Broward County Circuit Court, hamstrung by the Fourth District’s prior ruling on the Florida Wrongful Death Act, took a creative approach in Mr. Rintoul’s case on the constitutional challenge, but does it accord with U.S. Supreme Court precedent? Prior precedent by the United States Supreme Court does not allow disparate impact as a cognizable claim under the Equal Protection clause of the Constitution.[19]Some scholars have argued for a different approach, urging courts to apply Obergefellretroactively rather than using the Equal Protection clause of the Fourteenth Amendment.[20]If the Fourth District considers this alternative approach this could provide a uniform solution for future courts while avoiding more abstract arguments of Equal Protection and Due Process that have shakier caselaw.

The Fourth District may also have to reexamine its rigid application of the statute of limitations for loss of consortium claims–another area where the Fourth District differs from other Florida districts.[21]Florida’s statute of limitations requires personal injury claims to be filed within four years of the injury.[22]However, a Florida rule of civil procedure called “relation back” provides an exception that allows a court discretion to allow a late-added claim to have the filing date of the first claim if the late-added claim is sufficiently similar to the first claim.[23]The “relation back” exception is typically applied by Florida courts when the timely claim and the late-filed claim have enough common facts that the defendant was “on notice” for the late-filed claim and the addition would not “unfairly prejudice” the defendant.[24]Mr. Rintoul’s loss of consortium claim as a derivative claim shares many facts in common with his husband’s original, timely filed personal injury claim. The tobacco companies were also aware that spouses had explicit rights to bring derivative claims under the Florida Wrongful Death Act when their loved one dies, making this an interesting case to liberally use the “relation back” exception. The Fourth District, however, has closed the door on this argument by holding in a prior decision that the exception cannot be used for a spouse’s late filed loss of consortium claim.[25]The unique facts in this case may force the Fourth District to reconsider. It would be incredibly unfair to impose the statute of limitations on gay spouses who never had the opportunity to bring a loss of consortium claim until they could legally marry.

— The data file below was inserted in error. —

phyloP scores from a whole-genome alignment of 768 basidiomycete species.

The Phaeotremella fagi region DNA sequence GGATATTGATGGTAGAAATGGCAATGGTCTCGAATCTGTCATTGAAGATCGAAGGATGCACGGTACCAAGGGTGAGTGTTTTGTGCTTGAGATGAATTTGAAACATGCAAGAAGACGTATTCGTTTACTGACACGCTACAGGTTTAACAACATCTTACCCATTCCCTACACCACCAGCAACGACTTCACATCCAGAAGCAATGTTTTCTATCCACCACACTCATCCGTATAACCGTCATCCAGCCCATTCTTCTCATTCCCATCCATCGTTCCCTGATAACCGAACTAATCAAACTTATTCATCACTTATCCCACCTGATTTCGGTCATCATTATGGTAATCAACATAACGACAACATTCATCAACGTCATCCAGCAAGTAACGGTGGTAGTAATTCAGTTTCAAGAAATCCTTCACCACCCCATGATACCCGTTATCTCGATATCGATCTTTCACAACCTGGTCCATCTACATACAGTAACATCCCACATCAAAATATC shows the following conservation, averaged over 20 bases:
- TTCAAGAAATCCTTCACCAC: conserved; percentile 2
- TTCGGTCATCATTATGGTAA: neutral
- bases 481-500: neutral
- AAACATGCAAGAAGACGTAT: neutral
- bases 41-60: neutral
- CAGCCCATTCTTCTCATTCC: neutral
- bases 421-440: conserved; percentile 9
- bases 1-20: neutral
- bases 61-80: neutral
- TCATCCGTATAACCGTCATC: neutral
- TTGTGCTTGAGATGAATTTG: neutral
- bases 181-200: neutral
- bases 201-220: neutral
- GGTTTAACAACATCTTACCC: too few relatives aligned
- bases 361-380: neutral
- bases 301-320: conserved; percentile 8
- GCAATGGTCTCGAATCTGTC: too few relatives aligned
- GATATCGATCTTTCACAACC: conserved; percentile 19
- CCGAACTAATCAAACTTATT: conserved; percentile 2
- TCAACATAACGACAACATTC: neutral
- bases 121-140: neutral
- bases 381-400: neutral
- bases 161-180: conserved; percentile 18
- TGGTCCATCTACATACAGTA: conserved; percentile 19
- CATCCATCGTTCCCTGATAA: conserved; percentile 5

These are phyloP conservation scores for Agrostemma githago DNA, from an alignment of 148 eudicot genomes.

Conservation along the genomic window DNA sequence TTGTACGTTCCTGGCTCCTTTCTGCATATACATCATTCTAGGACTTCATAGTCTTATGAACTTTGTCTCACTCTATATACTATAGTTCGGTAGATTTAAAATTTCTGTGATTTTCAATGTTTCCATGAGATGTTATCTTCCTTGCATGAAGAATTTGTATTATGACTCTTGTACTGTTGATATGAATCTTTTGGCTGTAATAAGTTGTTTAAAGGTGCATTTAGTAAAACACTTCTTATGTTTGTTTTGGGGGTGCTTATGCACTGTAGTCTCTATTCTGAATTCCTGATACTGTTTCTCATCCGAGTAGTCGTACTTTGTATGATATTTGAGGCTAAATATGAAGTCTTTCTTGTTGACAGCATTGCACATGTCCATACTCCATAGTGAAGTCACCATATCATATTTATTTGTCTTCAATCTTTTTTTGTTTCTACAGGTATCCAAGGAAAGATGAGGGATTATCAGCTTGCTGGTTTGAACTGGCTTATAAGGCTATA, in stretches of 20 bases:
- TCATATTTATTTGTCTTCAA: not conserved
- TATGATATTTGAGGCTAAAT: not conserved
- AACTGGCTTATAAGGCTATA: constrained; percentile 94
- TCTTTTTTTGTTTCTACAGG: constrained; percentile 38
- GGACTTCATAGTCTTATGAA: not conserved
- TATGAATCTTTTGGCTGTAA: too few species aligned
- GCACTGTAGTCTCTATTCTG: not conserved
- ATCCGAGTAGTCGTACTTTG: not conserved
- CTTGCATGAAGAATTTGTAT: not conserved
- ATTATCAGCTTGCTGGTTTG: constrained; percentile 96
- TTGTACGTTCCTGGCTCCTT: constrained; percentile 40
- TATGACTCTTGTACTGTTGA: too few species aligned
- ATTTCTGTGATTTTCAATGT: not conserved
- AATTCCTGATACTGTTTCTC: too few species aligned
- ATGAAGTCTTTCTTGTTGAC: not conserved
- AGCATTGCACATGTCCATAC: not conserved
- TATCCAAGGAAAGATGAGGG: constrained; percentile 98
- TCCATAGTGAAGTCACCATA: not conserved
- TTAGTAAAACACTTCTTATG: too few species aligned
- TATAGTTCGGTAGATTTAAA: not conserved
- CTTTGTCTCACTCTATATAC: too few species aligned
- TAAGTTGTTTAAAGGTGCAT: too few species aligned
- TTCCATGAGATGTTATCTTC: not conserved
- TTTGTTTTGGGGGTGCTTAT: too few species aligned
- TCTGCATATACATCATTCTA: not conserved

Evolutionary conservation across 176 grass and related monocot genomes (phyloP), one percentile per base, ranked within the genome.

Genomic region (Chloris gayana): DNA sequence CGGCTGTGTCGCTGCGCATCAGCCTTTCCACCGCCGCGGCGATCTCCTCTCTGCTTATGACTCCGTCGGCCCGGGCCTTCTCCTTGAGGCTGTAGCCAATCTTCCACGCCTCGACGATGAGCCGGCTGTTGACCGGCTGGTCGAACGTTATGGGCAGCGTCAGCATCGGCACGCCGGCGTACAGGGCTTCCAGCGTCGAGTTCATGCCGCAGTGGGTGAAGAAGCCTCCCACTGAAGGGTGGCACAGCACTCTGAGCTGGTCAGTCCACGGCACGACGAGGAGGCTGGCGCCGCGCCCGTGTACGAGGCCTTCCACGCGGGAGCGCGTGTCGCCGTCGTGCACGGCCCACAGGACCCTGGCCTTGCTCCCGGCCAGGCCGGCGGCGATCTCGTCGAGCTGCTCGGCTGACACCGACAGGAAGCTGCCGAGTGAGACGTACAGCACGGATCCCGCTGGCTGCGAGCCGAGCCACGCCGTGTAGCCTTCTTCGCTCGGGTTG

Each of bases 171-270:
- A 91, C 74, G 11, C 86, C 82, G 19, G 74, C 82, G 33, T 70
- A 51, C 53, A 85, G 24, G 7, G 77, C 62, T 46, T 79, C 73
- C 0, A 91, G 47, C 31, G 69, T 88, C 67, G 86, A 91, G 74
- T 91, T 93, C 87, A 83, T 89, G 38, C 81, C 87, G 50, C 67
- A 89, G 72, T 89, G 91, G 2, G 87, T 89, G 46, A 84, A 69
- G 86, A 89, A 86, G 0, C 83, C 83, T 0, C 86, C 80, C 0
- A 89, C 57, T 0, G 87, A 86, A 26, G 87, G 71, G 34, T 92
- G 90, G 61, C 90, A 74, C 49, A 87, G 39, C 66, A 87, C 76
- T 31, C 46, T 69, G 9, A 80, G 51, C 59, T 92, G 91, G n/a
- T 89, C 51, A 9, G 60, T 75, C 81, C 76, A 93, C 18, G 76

*Jimmy McLaughlin was a law clerk for Judge Haimes in summer of 2018 when oral argument occurred. As a third-year law student at the University of Miami and a member of the Race and Social Justice Law Review, he has closely followed the case and is finalizing a casenote titled “Back To the Future: Why Courts Must Travel Back In Time To Provide Spouses of LGBT Plaintiffs Equal Protection.”

 

[1]Rafael Olmeda, A jury just awarded a gay Florida man $157 million from tobacco companies. Here’s why it could be a landmark case, Sun Sentinel, Nov. 19, 2019, at A1.

[2]Id.

[3]Caprio v. R.J. Reynolds Tobacco Co., No. 78387447 (Fla. Cir. Ct. 2018) (order granting motion for leave to amend complaint).

[4]Id.

[5]Id.

[6]Id.

[7]Id.

[8]Id.

[9]Id.

[10]Tremblay v. Carter, 390 So.2d 816, 817 (Fla. 2d DCA 1980).

[11]See id.

[12]Caprio, No. 78387447 at *4.

[13]Id.

[14]See id.

[15]Olmeda, supra note 1.

 

[16]Compare Kelly v. Georgia Pacific, L.L.C., 211 So.3d 340, 347 (Fla. 4th DCA 2017) with Domino’s Pizza, Inc. v. Wiederhold, 248 So.3d 212, 219 (Fla. 5th DCA 2018) (“We certify express and direct conflict with Kellyon this issue.”).

[17]Id.

[18]Id.

[19]See Washington v. Davis, 426 U.S. 229, 239 (1976); see alsoMass. v. Feeney, 442 U.S. 256, 277-79 (1979).

[20]SeeLee-Ford Tritt, Moving Forward By Looking Back: The Retroactive Application of Obergefell, 2016 WISC. L. REV. 873, 875 (2016).

[21]Compare Philips Morris USA v. McCall, 234 So.3d 4, 7 n.4 (Fla. 4th DCA 2018) with Kopel v. Kopel, 229 So.3d 812, 815 (Fla. 2017).

[22]FLA. STAT. § 95.11 (3) (2019).

[23]See Kopel v. Kopel, 229 So.3d 812, 815 (Fla. 2017); see alsoCliff v. Payco General American Credits, Inc., 363 F.3d 1113, 1119 (11th Cir. 2004).

[24]See id.

[25]SeePhilips Morris USA v. McCall, 234 So.3d 4, 7 n.4 (Fla. 4th DCA 2018).